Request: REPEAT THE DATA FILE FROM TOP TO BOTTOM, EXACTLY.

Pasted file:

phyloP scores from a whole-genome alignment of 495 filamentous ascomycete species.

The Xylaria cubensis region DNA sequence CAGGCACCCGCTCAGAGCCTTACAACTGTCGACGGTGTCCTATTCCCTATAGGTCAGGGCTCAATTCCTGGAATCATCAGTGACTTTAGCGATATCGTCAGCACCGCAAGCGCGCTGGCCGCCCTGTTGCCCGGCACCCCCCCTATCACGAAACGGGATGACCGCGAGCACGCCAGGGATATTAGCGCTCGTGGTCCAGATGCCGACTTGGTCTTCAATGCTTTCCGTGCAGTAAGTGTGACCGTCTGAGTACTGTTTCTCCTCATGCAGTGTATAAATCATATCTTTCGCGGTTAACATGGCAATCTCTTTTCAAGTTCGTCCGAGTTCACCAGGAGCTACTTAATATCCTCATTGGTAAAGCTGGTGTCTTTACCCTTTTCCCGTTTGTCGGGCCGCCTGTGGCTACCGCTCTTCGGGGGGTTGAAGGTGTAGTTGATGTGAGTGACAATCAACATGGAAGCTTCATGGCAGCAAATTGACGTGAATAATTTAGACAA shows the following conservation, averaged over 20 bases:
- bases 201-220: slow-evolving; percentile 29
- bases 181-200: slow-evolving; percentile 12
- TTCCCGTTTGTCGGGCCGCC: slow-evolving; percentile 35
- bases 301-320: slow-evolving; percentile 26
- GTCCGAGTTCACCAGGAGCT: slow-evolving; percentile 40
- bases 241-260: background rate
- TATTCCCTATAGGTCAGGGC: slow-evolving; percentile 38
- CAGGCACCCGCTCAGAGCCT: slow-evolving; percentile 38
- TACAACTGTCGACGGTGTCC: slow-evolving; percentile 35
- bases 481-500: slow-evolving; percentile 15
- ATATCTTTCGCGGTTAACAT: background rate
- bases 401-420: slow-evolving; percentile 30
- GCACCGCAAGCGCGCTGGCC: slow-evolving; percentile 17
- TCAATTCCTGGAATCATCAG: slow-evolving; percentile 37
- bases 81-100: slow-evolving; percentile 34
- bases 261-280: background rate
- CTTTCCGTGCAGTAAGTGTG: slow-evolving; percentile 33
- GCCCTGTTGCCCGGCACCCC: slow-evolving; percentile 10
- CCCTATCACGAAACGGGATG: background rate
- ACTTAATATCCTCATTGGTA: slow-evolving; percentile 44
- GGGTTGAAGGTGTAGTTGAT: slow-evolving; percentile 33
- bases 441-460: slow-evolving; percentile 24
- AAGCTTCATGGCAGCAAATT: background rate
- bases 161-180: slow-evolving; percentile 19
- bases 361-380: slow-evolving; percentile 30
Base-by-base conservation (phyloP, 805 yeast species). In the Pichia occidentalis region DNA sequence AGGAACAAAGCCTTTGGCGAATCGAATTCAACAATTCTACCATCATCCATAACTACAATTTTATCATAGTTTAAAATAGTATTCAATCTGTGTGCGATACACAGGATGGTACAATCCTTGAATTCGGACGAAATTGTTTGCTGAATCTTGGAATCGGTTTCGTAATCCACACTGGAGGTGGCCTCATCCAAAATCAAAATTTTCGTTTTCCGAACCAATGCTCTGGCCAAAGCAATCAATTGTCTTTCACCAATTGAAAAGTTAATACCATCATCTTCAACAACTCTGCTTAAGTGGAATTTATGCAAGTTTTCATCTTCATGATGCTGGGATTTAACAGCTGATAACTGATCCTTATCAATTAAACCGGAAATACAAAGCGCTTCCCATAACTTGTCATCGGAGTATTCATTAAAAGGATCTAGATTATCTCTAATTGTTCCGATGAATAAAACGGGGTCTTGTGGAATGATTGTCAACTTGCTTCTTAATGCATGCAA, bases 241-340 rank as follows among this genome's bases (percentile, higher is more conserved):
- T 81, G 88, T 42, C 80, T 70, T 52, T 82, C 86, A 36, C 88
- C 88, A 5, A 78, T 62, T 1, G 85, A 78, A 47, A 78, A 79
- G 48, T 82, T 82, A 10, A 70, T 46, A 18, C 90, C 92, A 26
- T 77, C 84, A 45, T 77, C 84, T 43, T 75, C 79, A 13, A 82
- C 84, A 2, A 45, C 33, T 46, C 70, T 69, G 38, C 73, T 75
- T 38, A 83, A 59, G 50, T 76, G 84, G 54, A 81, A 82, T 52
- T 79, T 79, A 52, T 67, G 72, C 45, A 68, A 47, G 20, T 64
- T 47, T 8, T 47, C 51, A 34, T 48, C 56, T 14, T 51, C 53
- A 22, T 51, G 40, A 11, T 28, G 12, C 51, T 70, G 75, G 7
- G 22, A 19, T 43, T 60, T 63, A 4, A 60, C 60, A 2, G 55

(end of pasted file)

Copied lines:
phyloP scores from a whole-genome alignment of 495 filamentous ascomycete species.

The Xylaria cubensis region DNA sequence CAGGCACCCGCTCAGAGCCTTACAACTGTCGACGGTGTCCTATTCCCTATAGGTCAGGGCTCAATTCCTGGAATCATCAGTGACTTTAGCGATATCGTCAGCACCGCAAGCGCGCTGGCCGCCCTGTTGCCCGGCACCCCCCCTATCACGAAACGGGATGACCGCGAGCACGCCAGGGATATTAGCGCTCGTGGTCCAGATGCCGACTTGGTCTTCAATGCTTTCCGTGCAGTAAGTGTGACCGTCTGAGTACTGTTTCTCCTCATGCAGTGTATAAATCATATCTTTCGCGGTTAACATGGCAATCTCTTTTCAAGTTCGTCCGAGTTCACCAGGAGCTACTTAATATCCTCATTGGTAAAGCTGGTGTCTTTACCCTTTTCCCGTTTGTCGGGCCGCCTGTGGCTACCGCTCTTCGGGGGGTTGAAGGTGTAGTTGATGTGAGTGACAATCAACATGGAAGCTTCATGGCAGCAAATTGACGTGAATAATTTAGACAA shows the following conservation, averaged over 20 bases:
- bases 201-220: slow-evolving; percentile 29
- bases 181-200: slow-evolving; percentile 12
- TTCCCGTTTGTCGGGCCGCC: slow-evolving; percentile 35
- bases 301-320: slow-evolving; percentile 26
- GTCCGAGTTCACCAGGAGCT: slow-evolving; percentile 40
- bases 241-260: background rate
- TATTCCCTATAGGTCAGGGC: slow-evolving; percentile 38
- CAGGCACCCGCTCAGAGCCT: slow-evolving; percentile 38
- TACAACTGTCGACGGTGTCC: slow-evolving; percentile 35
- bases 481-500: slow-evolving; percentile 15
- ATATCTTTCGCGGTTAACAT: background rate
- bases 401-420: slow-evolving; percentile 30
- GCACCGCAAGCGCGCTGGCC: slow-evolving; percentile 17
- TCAATTCCTGGAATCATCAG: slow-evolving; percentile 37
- bases 81-100: slow-evolving; percentile 34
- bases 261-280: background rate
- CTTTCCGTGCAGTAAGTGTG: slow-evolving; percentile 33
- GCCCTGTTGCCCGGCACCCC: slow-evolving; percentile 10
- CCCTATCACGAAACGGGATG: background rate
- ACTTAATATCCTCATTGGTA: slow-evolving; percentile 44
- GGGTTGAAGGTGTAGTTGAT: slow-evolving; percentile 33
- bases 441-460: slow-evolving; percentile 24
- AAGCTTCATGGCAGCAAATT: background rate
- bases 161-180: slow-evolving; percentile 19
- bases 361-380: slow-evolving; percentile 30
Base-by-base conservation (phyloP, 805 yeast species). In the Pichia occidentalis region DNA sequence AGGAACAAAGCCTTTGGCGAATCGAATTCAACAATTCTACCATCATCCATAACTACAATTTTATCATAGTTTAAAATAGTATTCAATCTGTGTGCGATACACAGGATGGTACAATCCTTGAATTCGGACGAAATTGTTTGCTGAATCTTGGAATCGGTTTCGTAATCCACACTGGAGGTGGCCTCATCCAAAATCAAAATTTTCGTTTTCCGAACCAATGCTCTGGCCAAAGCAATCAATTGTCTTTCACCAATTGAAAAGTTAATACCATCATCTTCAACAACTCTGCTTAAGTGGAATTTATGCAAGTTTTCATCTTCATGATGCTGGGATTTAACAGCTGATAACTGATCCTTATCAATTAAACCGGAAATACAAAGCGCTTCCCATAACTTGTCATCGGAGTATTCATTAAAAGGATCTAGATTATCTCTAATTGTTCCGATGAATAAAACGGGGTCTTGTGGAATGATTGTCAACTTGCTTCTTAATGCATGCAA, bases 241-340 rank as follows among this genome's bases (percentile, higher is more conserved):
- T 81, G 88, T 42, C 80, T 70, T 52, T 82, C 86, A 36, C 88
- C 88, A 5, A 78, T 62, T 1, G 85, A 78, A 47, A 78, A 79
- G 48, T 82, T 82, A 10, A 70, T 46, A 18, C 90, C 92, A 26
- T 77, C 84, A 45, T 77, C 84, T 43, T 75, C 79, A 13, A 82
- C 84, A 2, A 45, C 33, T 46, C 70, T 69, G 38, C 73, T 75
- T 38, A 83, A 59, G 50, T 76, G 84, G 54, A 81, A 82, T 52
- T 79, T 79, A 52, T 67, G 72, C 45, A 68, A 47, G 20, T 64
- T 47, T 8, T 47, C 51, A 34, T 48, C 56, T 14, T 51, C 53
- A 22, T 51, G 40, A 11, T 28, G 12, C 51, T 70, G 75, G 7
- G 22, A 19, T 43, T 60, T 63, A 4, A 60, C 60, A 2, G 55